Why I organized this Death Cafe?
Because when we avoid something (...like a conversation about death), we don't talk about it.
When we don't talk about it, we don't understand it.
When we don't understand something, we fear it.
And, fear is not a useful (or fun) operating system. Resilience is. Love is.
A synopsis by (surprisingly) Lao Tsu. (For me, it's like he was there...)
Empty your mind of all thoughts.
Let your heart be at peace.
Watch the turmoil of beings,
but contemplate their return.
Each separate being in the universe
returns to the common source.
Returning to the source is serenity.
If you don't realize the source,
you stumble in confusion and sorrow.
When you realize where you come from,
you naturally become tolerant,
kindhearted as a grandmother,
dignified as a king.
Immersed in the wonder of the Tao,
you can deal with whatever life brings you,
and when death comes, you are ready.
― Tao Te-Ching
Steve Jobs would not recognize his iPhone?
It’s a constant companion...and more about how we don’t pay attention to our world, which is suffering. iPhones or Androids we are an epidemic and we are addicted ...and not a good one to better our lives and health or our world.
Today in the New York Times, Cal Newport, a computer scientist who comments on how technology is affecting our culture, says “Mr. Jobs seemed to understand the iPhone as something that would help us with a small number of activities — listening to music, placing calls, generating directions. He didn’t seek to radically change the rhythm of users’ daily lives. He simply wanted to take experiences we already found important and make them better. The minimalist vision for the iPhone he offered in 2007 is unrecognizable today — and that’s a shame.”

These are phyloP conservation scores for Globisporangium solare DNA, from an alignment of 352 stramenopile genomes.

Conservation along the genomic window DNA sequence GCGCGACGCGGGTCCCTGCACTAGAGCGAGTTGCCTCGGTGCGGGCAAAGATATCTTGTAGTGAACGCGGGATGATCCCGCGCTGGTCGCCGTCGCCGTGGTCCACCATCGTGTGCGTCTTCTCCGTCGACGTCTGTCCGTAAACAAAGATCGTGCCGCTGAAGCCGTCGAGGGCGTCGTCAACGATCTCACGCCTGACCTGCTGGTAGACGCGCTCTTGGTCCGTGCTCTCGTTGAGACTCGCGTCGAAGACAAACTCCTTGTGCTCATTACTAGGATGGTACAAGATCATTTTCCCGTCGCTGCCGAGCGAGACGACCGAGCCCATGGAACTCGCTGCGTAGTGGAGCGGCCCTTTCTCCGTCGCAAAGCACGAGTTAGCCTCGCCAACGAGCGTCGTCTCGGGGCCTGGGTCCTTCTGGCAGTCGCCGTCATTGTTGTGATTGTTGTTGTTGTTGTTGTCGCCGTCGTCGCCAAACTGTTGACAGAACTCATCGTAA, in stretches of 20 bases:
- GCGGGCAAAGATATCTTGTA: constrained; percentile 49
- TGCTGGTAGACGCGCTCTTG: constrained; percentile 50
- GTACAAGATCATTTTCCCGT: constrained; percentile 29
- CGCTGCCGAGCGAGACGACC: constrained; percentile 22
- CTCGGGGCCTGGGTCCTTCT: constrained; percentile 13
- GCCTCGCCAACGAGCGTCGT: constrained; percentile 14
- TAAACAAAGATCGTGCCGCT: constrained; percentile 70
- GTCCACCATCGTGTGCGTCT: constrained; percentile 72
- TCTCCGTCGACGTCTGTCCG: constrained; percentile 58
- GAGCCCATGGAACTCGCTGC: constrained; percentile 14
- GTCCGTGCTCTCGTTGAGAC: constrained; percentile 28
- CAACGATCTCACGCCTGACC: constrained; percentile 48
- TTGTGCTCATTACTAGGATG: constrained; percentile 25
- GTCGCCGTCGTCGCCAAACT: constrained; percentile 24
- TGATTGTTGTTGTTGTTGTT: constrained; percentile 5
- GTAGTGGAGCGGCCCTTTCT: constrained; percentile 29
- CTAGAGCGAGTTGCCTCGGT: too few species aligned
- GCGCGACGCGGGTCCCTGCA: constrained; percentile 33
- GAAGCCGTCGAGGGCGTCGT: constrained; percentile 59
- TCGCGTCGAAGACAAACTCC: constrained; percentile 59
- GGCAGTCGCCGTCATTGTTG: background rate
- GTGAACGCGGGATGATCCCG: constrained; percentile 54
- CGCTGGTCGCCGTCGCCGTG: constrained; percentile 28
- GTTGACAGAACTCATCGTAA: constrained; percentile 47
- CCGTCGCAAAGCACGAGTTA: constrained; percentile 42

He says, “the “constant companion model”... model changes what we pay attention to in the first place — often in ways designed to benefit the stock price of attention-economy conglomerates, not our satisfaction and well-being.”
He goes on to say that, ‘Many of us would be better off returning to his original minimalist vision for our phones.”
We live in a distracted culture...and it’s harming our world.
For sure. Our phones are like fire, they can destroy the important opportunities of the moment in front of you, or they can enhance it. They may even be another epidemic level dopamine addiction...as the neuroscientists have found.
I agree with Cal on this. Is how I use my phone enhancing my life and the lives of others or not? It’s an important question for us all.
As a hospice chaplain, I am awake to opportunities for a good end in this ultimate mystery (and accounting). Death keeps time and can elevate our constant companion and its “To do list”. It is about the ‘mindful’ or heart-full appreciation of the moment in front of us.
How I use my phone:
iPhone transporter in sound meditations -
I can take you to the woods to experience birds at dawn or a camp fire without anyone getting a mosquito bite or having accessibility issues.
Direct YouTube Spiritual support from the patient’s own clergy - Pastor, Priest, Guru, Mullah, Minister, etc